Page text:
The Sketch: Energy saving? We all reached for the switch

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The Independent Online

Bob Geldof has a lovely Irish way. His flowing answers, his copulatory catchphrase, his indescribable hair, they were all very welcome on Celebrity Day of the Labour conference. It's so hard to keep the momentum going following the leader's speech.

When Geldof speaks, you do listen. We didn't learn much, but we did listen. He said there are 100 doctors in Liberia, that the Congo is "without structure", and that one cause of poverty in Africa is that 70 per cent of their intellectuals live abroad. Perhaps we should send some of ours. I'm sure we could spare David Aaronovitch. He'd feed a family of six for months. I'm not sure these reflections are very worthy but no less unworthy than the cant our public figures give on Africa. "An African life is worth as much as a Western one", Tony Blair said yesterday. We all know, deep in our secret heart, that it simply isn't true. As they die in their millions they cause infinitely less anguish than the dozens who died in the London bombings. Oh, and one reason Africa lacks doctors is that we steal them.

Nonetheless, Geldof's ability to hold our attention is a talent that our latest professional politicians will have to master. David Miliband and Douglas Alexander gave two of the most boring speeches I've ever heard. And considering their theme was the coming apocalypse, the end of civilisation and the destruction of life on earth, that was a feat.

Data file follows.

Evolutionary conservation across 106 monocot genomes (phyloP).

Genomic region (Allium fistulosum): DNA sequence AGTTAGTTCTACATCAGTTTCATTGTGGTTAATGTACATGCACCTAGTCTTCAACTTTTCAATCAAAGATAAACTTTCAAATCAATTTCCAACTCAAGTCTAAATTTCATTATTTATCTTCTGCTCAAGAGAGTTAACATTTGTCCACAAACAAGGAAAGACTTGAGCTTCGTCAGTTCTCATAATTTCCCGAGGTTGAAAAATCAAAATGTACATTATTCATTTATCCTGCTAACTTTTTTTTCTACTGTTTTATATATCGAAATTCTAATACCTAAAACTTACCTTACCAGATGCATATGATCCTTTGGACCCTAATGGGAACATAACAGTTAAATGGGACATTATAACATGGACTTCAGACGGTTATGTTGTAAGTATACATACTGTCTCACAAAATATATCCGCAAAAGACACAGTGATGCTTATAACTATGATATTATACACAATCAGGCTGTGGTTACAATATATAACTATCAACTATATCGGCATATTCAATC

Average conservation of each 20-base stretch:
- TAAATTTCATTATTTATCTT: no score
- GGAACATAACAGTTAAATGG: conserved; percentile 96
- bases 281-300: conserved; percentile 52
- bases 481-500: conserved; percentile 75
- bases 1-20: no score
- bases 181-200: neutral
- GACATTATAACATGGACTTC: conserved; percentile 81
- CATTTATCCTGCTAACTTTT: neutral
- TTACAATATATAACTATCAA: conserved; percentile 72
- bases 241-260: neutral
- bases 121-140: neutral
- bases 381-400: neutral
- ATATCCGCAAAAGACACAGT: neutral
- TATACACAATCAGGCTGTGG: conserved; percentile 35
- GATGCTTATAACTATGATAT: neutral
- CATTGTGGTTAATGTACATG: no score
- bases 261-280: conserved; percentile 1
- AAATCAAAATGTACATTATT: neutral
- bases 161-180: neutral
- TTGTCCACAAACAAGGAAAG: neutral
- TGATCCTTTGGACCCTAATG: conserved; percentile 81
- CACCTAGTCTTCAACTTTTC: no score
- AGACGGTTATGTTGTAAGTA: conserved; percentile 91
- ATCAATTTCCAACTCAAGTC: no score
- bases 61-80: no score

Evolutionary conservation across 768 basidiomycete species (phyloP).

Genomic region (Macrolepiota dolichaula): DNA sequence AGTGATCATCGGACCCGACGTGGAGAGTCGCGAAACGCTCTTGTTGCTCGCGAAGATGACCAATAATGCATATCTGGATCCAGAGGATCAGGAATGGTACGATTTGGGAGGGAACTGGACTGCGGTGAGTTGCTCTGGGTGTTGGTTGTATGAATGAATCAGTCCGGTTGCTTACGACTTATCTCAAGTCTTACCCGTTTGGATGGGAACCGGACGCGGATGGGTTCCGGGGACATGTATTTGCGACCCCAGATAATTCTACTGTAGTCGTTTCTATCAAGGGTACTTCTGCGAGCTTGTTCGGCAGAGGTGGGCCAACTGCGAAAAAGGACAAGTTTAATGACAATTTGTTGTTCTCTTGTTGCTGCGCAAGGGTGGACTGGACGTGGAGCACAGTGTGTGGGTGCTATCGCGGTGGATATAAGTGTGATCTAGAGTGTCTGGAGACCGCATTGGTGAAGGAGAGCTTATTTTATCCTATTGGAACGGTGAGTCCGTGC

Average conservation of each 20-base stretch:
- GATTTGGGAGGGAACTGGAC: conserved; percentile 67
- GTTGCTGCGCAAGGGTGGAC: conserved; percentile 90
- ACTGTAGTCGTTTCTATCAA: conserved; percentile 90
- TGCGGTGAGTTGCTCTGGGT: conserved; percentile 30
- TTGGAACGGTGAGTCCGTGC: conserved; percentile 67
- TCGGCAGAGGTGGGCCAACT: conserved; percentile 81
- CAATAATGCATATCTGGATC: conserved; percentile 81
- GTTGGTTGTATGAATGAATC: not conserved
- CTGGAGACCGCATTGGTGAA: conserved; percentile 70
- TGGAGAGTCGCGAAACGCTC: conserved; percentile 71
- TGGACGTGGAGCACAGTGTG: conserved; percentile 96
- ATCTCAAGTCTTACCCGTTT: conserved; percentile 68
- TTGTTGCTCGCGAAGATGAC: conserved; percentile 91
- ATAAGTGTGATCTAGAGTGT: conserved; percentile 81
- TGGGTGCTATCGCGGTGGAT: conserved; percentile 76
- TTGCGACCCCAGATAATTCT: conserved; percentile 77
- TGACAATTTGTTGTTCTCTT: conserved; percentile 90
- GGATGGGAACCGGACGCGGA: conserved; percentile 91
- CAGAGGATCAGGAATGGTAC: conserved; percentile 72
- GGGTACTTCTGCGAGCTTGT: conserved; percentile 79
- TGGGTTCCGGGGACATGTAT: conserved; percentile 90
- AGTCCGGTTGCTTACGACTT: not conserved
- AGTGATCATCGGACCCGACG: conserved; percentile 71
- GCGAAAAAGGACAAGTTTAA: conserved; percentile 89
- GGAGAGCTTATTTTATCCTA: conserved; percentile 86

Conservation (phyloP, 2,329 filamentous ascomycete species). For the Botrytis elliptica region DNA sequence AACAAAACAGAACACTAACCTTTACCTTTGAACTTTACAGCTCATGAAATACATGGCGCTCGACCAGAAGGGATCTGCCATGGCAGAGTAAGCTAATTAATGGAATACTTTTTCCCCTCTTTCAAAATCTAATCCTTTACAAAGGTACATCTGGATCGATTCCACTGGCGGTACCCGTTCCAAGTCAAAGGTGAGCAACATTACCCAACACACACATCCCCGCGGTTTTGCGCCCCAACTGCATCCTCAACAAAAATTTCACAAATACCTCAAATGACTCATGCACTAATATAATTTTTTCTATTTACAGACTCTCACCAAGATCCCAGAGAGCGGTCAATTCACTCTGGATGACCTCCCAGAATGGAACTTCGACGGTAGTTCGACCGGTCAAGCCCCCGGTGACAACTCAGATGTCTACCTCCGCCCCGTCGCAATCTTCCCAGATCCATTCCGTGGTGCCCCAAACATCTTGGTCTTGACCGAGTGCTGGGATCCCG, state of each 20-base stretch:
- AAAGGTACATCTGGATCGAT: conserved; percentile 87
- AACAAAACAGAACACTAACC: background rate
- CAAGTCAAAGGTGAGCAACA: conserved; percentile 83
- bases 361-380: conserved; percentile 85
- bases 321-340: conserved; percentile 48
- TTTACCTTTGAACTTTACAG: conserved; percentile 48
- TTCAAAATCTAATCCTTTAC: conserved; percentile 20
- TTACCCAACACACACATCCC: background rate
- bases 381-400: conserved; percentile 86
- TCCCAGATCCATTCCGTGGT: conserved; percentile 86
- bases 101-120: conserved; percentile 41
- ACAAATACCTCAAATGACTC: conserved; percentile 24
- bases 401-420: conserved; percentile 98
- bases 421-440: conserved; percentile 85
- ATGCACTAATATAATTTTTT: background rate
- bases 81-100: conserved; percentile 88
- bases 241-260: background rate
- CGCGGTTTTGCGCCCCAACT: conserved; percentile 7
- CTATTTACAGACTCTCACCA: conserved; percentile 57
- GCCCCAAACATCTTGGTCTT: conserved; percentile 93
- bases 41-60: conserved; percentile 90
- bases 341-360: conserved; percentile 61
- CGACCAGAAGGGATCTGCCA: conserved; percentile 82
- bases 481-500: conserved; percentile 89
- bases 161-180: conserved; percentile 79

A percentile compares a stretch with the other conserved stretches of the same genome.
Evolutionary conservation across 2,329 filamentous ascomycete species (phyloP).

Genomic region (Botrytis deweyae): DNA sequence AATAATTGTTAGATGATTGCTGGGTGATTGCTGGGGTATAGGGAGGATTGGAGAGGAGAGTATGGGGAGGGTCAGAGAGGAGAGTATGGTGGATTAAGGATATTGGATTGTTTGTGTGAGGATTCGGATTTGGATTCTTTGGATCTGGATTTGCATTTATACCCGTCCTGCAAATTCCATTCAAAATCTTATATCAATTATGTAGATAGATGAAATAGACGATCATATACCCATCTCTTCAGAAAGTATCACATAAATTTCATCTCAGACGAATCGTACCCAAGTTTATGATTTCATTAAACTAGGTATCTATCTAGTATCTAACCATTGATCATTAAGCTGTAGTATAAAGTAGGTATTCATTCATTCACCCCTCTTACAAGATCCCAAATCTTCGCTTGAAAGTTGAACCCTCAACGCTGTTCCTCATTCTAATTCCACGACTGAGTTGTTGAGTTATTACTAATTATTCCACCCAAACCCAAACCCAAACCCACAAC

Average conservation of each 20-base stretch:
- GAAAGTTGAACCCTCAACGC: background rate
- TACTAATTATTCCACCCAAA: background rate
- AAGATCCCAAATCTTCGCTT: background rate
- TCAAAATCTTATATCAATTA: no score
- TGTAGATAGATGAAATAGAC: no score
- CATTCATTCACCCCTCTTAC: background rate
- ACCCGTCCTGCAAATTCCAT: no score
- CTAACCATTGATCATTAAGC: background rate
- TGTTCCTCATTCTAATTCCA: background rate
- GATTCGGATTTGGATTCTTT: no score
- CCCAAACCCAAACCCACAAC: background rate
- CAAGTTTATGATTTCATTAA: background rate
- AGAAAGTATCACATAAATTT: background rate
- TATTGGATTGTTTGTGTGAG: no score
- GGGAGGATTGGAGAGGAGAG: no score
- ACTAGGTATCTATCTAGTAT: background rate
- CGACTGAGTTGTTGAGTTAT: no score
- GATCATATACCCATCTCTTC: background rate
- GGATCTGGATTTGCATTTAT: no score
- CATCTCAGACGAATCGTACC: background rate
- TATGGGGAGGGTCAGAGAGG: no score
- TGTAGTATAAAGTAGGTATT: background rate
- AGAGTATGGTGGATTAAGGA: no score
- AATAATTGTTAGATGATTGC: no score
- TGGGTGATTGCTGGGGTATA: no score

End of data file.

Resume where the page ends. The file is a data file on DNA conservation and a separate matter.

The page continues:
Reading departmental briefs does not engage an audience. Speeches like that are a crime against democracy and discourage others from joining in. Or even listening in.

Miliband said that if we all changed three light bulbs to the low energy sort, it would be like taking two or three million cars off the road. That is only interesting insofar as he makes it happen. Of course they could easily use the tax system to encourage the right bulbs. If it really is that important? Or is it the same sort of thing as African lives being as important as ours?

Bill Clinton's speech was short on matter but well worth studying. His sleepy way has us leaning forward to hear him, not leaning back to avoid him. He's an object lesson for our indigenous Daleks. Will they ever learn?

sketch@simoncarr.co.uk

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